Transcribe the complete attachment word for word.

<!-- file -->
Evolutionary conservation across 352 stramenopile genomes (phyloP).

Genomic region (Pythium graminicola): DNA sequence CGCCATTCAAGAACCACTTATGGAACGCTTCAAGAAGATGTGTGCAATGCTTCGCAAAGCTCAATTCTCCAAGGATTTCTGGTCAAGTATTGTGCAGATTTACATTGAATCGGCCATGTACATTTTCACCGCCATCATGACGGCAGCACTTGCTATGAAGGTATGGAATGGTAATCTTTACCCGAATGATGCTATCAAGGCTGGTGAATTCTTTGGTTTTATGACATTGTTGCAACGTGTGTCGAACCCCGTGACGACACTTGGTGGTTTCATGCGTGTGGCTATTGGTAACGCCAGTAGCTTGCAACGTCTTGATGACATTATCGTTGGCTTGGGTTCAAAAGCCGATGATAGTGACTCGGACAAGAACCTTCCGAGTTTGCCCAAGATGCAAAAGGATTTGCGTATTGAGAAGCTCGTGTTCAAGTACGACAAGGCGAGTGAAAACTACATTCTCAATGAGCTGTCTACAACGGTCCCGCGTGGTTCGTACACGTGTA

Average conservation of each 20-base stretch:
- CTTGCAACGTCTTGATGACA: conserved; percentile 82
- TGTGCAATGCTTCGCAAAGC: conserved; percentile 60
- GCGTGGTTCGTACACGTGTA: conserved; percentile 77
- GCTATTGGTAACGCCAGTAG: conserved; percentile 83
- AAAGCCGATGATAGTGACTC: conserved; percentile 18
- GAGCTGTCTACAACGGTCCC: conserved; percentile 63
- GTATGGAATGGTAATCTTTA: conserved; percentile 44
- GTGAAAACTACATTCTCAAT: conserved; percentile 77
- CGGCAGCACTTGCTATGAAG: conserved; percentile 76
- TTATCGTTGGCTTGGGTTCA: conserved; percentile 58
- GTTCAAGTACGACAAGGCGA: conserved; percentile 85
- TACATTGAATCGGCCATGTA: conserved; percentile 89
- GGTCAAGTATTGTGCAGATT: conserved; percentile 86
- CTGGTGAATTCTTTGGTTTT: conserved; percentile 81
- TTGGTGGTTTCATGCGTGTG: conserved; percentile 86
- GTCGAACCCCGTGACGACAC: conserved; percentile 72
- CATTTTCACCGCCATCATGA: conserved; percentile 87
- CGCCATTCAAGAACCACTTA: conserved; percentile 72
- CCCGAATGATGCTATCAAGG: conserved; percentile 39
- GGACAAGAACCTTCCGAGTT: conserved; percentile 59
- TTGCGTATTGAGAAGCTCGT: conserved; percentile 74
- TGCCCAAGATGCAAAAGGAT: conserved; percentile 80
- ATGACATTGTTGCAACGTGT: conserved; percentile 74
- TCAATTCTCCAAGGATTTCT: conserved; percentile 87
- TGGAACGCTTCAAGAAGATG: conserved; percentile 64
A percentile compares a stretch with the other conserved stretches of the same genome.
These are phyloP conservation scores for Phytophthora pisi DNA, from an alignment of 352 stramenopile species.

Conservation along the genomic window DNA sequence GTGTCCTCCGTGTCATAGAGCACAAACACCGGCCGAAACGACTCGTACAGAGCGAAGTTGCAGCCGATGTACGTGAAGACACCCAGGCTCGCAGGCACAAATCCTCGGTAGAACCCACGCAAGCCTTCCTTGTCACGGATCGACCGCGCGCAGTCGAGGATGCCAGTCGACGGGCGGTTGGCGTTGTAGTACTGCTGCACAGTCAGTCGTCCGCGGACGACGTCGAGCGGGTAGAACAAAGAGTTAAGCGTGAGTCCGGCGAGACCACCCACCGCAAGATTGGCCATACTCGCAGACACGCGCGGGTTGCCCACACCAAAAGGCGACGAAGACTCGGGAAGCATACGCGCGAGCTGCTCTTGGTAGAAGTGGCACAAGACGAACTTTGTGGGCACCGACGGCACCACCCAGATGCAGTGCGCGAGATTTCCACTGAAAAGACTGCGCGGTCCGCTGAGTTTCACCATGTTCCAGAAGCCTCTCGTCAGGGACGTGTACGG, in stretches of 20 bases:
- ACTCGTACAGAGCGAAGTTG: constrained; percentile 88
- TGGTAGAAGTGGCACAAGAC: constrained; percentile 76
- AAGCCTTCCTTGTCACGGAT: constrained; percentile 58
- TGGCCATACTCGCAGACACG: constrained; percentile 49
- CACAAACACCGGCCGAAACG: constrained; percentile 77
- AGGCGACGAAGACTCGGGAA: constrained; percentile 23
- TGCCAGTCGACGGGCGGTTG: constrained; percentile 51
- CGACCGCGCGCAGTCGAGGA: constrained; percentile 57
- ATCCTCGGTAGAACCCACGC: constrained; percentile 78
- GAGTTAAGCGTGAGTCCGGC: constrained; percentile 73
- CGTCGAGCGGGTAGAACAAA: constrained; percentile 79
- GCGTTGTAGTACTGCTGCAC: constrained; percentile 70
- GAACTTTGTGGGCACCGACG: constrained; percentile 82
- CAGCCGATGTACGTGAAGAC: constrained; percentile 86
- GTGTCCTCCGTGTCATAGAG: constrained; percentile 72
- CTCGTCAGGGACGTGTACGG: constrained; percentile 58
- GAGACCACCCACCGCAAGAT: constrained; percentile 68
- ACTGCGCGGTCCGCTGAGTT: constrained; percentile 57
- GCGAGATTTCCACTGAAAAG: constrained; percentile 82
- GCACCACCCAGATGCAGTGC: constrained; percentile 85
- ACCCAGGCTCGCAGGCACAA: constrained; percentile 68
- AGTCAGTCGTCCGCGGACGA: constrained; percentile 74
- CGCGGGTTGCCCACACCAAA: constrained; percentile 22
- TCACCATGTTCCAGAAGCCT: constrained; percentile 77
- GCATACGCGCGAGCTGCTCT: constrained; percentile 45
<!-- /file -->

Evolutionary conservation across 352 stramenopile genomes (phyloP).

Genomic region (Pythium graminicola): DNA sequence CGCCATTCAAGAACCACTTATGGAACGCTTCAAGAAGATGTGTGCAATGCTTCGCAAAGCTCAATTCTCCAAGGATTTCTGGTCAAGTATTGTGCAGATTTACATTGAATCGGCCATGTACATTTTCACCGCCATCATGACGGCAGCACTTGCTATGAAGGTATGGAATGGTAATCTTTACCCGAATGATGCTATCAAGGCTGGTGAATTCTTTGGTTTTATGACATTGTTGCAACGTGTGTCGAACCCCGTGACGACACTTGGTGGTTTCATGCGTGTGGCTATTGGTAACGCCAGTAGCTTGCAACGTCTTGATGACATTATCGTTGGCTTGGGTTCAAAAGCCGATGATAGTGACTCGGACAAGAACCTTCCGAGTTTGCCCAAGATGCAAAAGGATTTGCGTATTGAGAAGCTCGTGTTCAAGTACGACAAGGCGAGTGAAAACTACATTCTCAATGAGCTGTCTACAACGGTCCCGCGTGGTTCGTACACGTGTA

Average conservation of each 20-base stretch:
- CTTGCAACGTCTTGATGACA: conserved; percentile 82
- TGTGCAATGCTTCGCAAAGC: conserved; percentile 60
- GCGTGGTTCGTACACGTGTA: conserved; percentile 77
- GCTATTGGTAACGCCAGTAG: conserved; percentile 83
- AAAGCCGATGATAGTGACTC: conserved; percentile 18
- GAGCTGTCTACAACGGTCCC: conserved; percentile 63
- GTATGGAATGGTAATCTTTA: conserved; percentile 44
- GTGAAAACTACATTCTCAAT: conserved; percentile 77
- CGGCAGCACTTGCTATGAAG: conserved; percentile 76
- TTATCGTTGGCTTGGGTTCA: conserved; percentile 58
- GTTCAAGTACGACAAGGCGA: conserved; percentile 85
- TACATTGAATCGGCCATGTA: conserved; percentile 89
- GGTCAAGTATTGTGCAGATT: conserved; percentile 86
- CTGGTGAATTCTTTGGTTTT: conserved; percentile 81
- TTGGTGGTTTCATGCGTGTG: conserved; percentile 86
- GTCGAACCCCGTGACGACAC: conserved; percentile 72
- CATTTTCACCGCCATCATGA: conserved; percentile 87
- CGCCATTCAAGAACCACTTA: conserved; percentile 72
- CCCGAATGATGCTATCAAGG: conserved; percentile 39
- GGACAAGAACCTTCCGAGTT: conserved; percentile 59
- TTGCGTATTGAGAAGCTCGT: conserved; percentile 74
- TGCCCAAGATGCAAAAGGAT: conserved; percentile 80
- ATGACATTGTTGCAACGTGT: conserved; percentile 74
- TCAATTCTCCAAGGATTTCT: conserved; percentile 87
- TGGAACGCTTCAAGAAGATG: conserved; percentile 64
A percentile compares a stretch with the other conserved stretches of the same genome.
These are phyloP conservation scores for Phytophthora pisi DNA, from an alignment of 352 stramenopile species.

Conservation along the genomic window DNA sequence GTGTCCTCCGTGTCATAGAGCACAAACACCGGCCGAAACGACTCGTACAGAGCGAAGTTGCAGCCGATGTACGTGAAGACACCCAGGCTCGCAGGCACAAATCCTCGGTAGAACCCACGCAAGCCTTCCTTGTCACGGATCGACCGCGCGCAGTCGAGGATGCCAGTCGACGGGCGGTTGGCGTTGTAGTACTGCTGCACAGTCAGTCGTCCGCGGACGACGTCGAGCGGGTAGAACAAAGAGTTAAGCGTGAGTCCGGCGAGACCACCCACCGCAAGATTGGCCATACTCGCAGACACGCGCGGGTTGCCCACACCAAAAGGCGACGAAGACTCGGGAAGCATACGCGCGAGCTGCTCTTGGTAGAAGTGGCACAAGACGAACTTTGTGGGCACCGACGGCACCACCCAGATGCAGTGCGCGAGATTTCCACTGAAAAGACTGCGCGGTCCGCTGAGTTTCACCATGTTCCAGAAGCCTCTCGTCAGGGACGTGTACGG, in stretches of 20 bases:
- ACTCGTACAGAGCGAAGTTG: constrained; percentile 88
- TGGTAGAAGTGGCACAAGAC: constrained; percentile 76
- AAGCCTTCCTTGTCACGGAT: constrained; percentile 58
- TGGCCATACTCGCAGACACG: constrained; percentile 49
- CACAAACACCGGCCGAAACG: constrained; percentile 77
- AGGCGACGAAGACTCGGGAA: constrained; percentile 23
- TGCCAGTCGACGGGCGGTTG: constrained; percentile 51
- CGACCGCGCGCAGTCGAGGA: constrained; percentile 57
- ATCCTCGGTAGAACCCACGC: constrained; percentile 78
- GAGTTAAGCGTGAGTCCGGC: constrained; percentile 73
- CGTCGAGCGGGTAGAACAAA: constrained; percentile 79
- GCGTTGTAGTACTGCTGCAC: constrained; percentile 70
- GAACTTTGTGGGCACCGACG: constrained; percentile 82
- CAGCCGATGTACGTGAAGAC: constrained; percentile 86
- GTGTCCTCCGTGTCATAGAG: constrained; percentile 72
- CTCGTCAGGGACGTGTACGG: constrained; percentile 58
- GAGACCACCCACCGCAAGAT: constrained; percentile 68
- ACTGCGCGGTCCGCTGAGTT: constrained; percentile 57
- GCGAGATTTCCACTGAAAAG: constrained; percentile 82
- GCACCACCCAGATGCAGTGC: constrained; percentile 85
- ACCCAGGCTCGCAGGCACAA: constrained; percentile 68
- AGTCAGTCGTCCGCGGACGA: constrained; percentile 74
- CGCGGGTTGCCCACACCAAA: constrained; percentile 22
- TCACCATGTTCCAGAAGCCT: constrained; percentile 77
- GCATACGCGCGAGCTGCTCT: constrained; percentile 45